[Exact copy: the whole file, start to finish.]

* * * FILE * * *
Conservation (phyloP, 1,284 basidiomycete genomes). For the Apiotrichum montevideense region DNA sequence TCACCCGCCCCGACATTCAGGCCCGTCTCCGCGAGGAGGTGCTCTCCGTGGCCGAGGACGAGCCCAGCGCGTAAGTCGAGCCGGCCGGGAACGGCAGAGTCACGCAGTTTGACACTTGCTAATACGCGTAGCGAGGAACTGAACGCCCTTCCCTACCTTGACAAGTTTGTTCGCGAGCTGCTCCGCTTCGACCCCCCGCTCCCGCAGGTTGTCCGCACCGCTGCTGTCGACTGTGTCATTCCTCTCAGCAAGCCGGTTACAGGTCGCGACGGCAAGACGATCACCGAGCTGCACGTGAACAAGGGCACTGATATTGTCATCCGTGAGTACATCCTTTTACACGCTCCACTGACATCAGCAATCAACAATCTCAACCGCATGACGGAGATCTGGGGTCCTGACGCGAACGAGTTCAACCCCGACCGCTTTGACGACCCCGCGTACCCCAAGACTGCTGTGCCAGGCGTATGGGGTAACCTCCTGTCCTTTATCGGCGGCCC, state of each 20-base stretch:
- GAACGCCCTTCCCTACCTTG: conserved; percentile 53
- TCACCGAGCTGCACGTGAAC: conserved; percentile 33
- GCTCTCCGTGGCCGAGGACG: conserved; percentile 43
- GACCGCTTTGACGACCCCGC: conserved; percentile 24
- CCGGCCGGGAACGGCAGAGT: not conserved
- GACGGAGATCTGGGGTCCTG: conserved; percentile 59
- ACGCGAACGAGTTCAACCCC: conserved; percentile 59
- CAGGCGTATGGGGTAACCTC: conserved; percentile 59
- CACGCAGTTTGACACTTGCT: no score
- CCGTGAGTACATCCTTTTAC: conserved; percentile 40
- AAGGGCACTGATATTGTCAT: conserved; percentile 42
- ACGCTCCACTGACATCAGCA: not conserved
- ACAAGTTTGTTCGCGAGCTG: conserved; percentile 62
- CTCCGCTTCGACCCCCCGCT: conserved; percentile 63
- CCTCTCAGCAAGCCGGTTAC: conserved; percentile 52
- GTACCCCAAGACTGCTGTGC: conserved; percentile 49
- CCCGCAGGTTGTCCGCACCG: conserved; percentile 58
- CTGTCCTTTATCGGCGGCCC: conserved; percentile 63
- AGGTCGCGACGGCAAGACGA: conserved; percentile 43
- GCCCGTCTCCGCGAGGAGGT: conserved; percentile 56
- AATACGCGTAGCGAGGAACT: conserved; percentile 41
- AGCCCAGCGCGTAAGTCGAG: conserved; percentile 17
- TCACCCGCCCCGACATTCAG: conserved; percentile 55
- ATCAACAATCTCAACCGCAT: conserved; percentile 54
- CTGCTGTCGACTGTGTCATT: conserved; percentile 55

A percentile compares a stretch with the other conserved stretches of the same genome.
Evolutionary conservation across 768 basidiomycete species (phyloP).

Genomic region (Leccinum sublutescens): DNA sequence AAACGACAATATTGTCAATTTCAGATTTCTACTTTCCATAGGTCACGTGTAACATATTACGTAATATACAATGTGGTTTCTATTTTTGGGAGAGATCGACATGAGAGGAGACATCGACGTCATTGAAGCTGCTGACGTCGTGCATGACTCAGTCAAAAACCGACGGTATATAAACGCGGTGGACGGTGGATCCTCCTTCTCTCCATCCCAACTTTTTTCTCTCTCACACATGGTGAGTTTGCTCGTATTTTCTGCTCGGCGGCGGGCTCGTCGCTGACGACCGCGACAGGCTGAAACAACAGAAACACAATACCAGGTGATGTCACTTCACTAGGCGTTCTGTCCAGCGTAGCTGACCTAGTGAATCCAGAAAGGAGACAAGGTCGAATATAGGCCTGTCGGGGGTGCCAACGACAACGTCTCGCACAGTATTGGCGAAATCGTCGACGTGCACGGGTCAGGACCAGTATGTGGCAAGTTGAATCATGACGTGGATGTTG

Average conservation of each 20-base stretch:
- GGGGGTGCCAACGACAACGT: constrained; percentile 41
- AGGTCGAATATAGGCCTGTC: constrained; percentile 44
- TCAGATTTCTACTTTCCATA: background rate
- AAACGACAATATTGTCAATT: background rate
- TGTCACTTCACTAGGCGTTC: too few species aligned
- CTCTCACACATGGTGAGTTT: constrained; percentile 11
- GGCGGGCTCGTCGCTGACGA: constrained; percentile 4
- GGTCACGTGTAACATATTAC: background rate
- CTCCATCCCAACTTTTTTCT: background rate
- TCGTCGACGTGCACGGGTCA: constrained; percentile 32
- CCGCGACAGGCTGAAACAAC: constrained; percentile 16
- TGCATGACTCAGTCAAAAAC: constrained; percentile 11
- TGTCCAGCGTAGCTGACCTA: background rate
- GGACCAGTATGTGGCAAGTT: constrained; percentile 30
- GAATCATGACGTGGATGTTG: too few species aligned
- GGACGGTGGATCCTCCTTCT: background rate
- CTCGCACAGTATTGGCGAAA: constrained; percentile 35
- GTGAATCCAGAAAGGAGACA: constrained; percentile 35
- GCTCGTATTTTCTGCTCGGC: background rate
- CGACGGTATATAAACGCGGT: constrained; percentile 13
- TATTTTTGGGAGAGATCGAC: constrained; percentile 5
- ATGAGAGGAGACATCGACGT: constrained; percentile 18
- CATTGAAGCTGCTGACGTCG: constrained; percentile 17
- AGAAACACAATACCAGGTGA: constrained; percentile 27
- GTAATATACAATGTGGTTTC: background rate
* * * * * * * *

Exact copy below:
Conservation (phyloP, 1,284 basidiomycete genomes). For the Apiotrichum montevideense region DNA sequence TCACCCGCCCCGACATTCAGGCCCGTCTCCGCGAGGAGGTGCTCTCCGTGGCCGAGGACGAGCCCAGCGCGTAAGTCGAGCCGGCCGGGAACGGCAGAGTCACGCAGTTTGACACTTGCTAATACGCGTAGCGAGGAACTGAACGCCCTTCCCTACCTTGACAAGTTTGTTCGCGAGCTGCTCCGCTTCGACCCCCCGCTCCCGCAGGTTGTCCGCACCGCTGCTGTCGACTGTGTCATTCCTCTCAGCAAGCCGGTTACAGGTCGCGACGGCAAGACGATCACCGAGCTGCACGTGAACAAGGGCACTGATATTGTCATCCGTGAGTACATCCTTTTACACGCTCCACTGACATCAGCAATCAACAATCTCAACCGCATGACGGAGATCTGGGGTCCTGACGCGAACGAGTTCAACCCCGACCGCTTTGACGACCCCGCGTACCCCAAGACTGCTGTGCCAGGCGTATGGGGTAACCTCCTGTCCTTTATCGGCGGCCC, state of each 20-base stretch:
- GAACGCCCTTCCCTACCTTG: conserved; percentile 53
- TCACCGAGCTGCACGTGAAC: conserved; percentile 33
- GCTCTCCGTGGCCGAGGACG: conserved; percentile 43
- GACCGCTTTGACGACCCCGC: conserved; percentile 24
- CCGGCCGGGAACGGCAGAGT: not conserved
- GACGGAGATCTGGGGTCCTG: conserved; percentile 59
- ACGCGAACGAGTTCAACCCC: conserved; percentile 59
- CAGGCGTATGGGGTAACCTC: conserved; percentile 59
- CACGCAGTTTGACACTTGCT: no score
- CCGTGAGTACATCCTTTTAC: conserved; percentile 40
- AAGGGCACTGATATTGTCAT: conserved; percentile 42
- ACGCTCCACTGACATCAGCA: not conserved
- ACAAGTTTGTTCGCGAGCTG: conserved; percentile 62
- CTCCGCTTCGACCCCCCGCT: conserved; percentile 63
- CCTCTCAGCAAGCCGGTTAC: conserved; percentile 52
- GTACCCCAAGACTGCTGTGC: conserved; percentile 49
- CCCGCAGGTTGTCCGCACCG: conserved; percentile 58
- CTGTCCTTTATCGGCGGCCC: conserved; percentile 63
- AGGTCGCGACGGCAAGACGA: conserved; percentile 43
- GCCCGTCTCCGCGAGGAGGT: conserved; percentile 56
- AATACGCGTAGCGAGGAACT: conserved; percentile 41
- AGCCCAGCGCGTAAGTCGAG: conserved; percentile 17
- TCACCCGCCCCGACATTCAG: conserved; percentile 55
- ATCAACAATCTCAACCGCAT: conserved; percentile 54
- CTGCTGTCGACTGTGTCATT: conserved; percentile 55

A percentile compares a stretch with the other conserved stretches of the same genome.
Evolutionary conservation across 768 basidiomycete species (phyloP).

Genomic region (Leccinum sublutescens): DNA sequence AAACGACAATATTGTCAATTTCAGATTTCTACTTTCCATAGGTCACGTGTAACATATTACGTAATATACAATGTGGTTTCTATTTTTGGGAGAGATCGACATGAGAGGAGACATCGACGTCATTGAAGCTGCTGACGTCGTGCATGACTCAGTCAAAAACCGACGGTATATAAACGCGGTGGACGGTGGATCCTCCTTCTCTCCATCCCAACTTTTTTCTCTCTCACACATGGTGAGTTTGCTCGTATTTTCTGCTCGGCGGCGGGCTCGTCGCTGACGACCGCGACAGGCTGAAACAACAGAAACACAATACCAGGTGATGTCACTTCACTAGGCGTTCTGTCCAGCGTAGCTGACCTAGTGAATCCAGAAAGGAGACAAGGTCGAATATAGGCCTGTCGGGGGTGCCAACGACAACGTCTCGCACAGTATTGGCGAAATCGTCGACGTGCACGGGTCAGGACCAGTATGTGGCAAGTTGAATCATGACGTGGATGTTG

Average conservation of each 20-base stretch:
- GGGGGTGCCAACGACAACGT: constrained; percentile 41
- AGGTCGAATATAGGCCTGTC: constrained; percentile 44
- TCAGATTTCTACTTTCCATA: background rate
- AAACGACAATATTGTCAATT: background rate
- TGTCACTTCACTAGGCGTTC: too few species aligned
- CTCTCACACATGGTGAGTTT: constrained; percentile 11
- GGCGGGCTCGTCGCTGACGA: constrained; percentile 4
- GGTCACGTGTAACATATTAC: background rate
- CTCCATCCCAACTTTTTTCT: background rate
- TCGTCGACGTGCACGGGTCA: constrained; percentile 32
- CCGCGACAGGCTGAAACAAC: constrained; percentile 16
- TGCATGACTCAGTCAAAAAC: constrained; percentile 11
- TGTCCAGCGTAGCTGACCTA: background rate
- GGACCAGTATGTGGCAAGTT: constrained; percentile 30
- GAATCATGACGTGGATGTTG: too few species aligned
- GGACGGTGGATCCTCCTTCT: background rate
- CTCGCACAGTATTGGCGAAA: constrained; percentile 35
- GTGAATCCAGAAAGGAGACA: constrained; percentile 35
- GCTCGTATTTTCTGCTCGGC: background rate
- CGACGGTATATAAACGCGGT: constrained; percentile 13
- TATTTTTGGGAGAGATCGAC: constrained; percentile 5
- ATGAGAGGAGACATCGACGT: constrained; percentile 18
- CATTGAAGCTGCTGACGTCG: constrained; percentile 17
- AGAAACACAATACCAGGTGA: constrained; percentile 27
- GTAATATACAATGTGGTTTC: background rate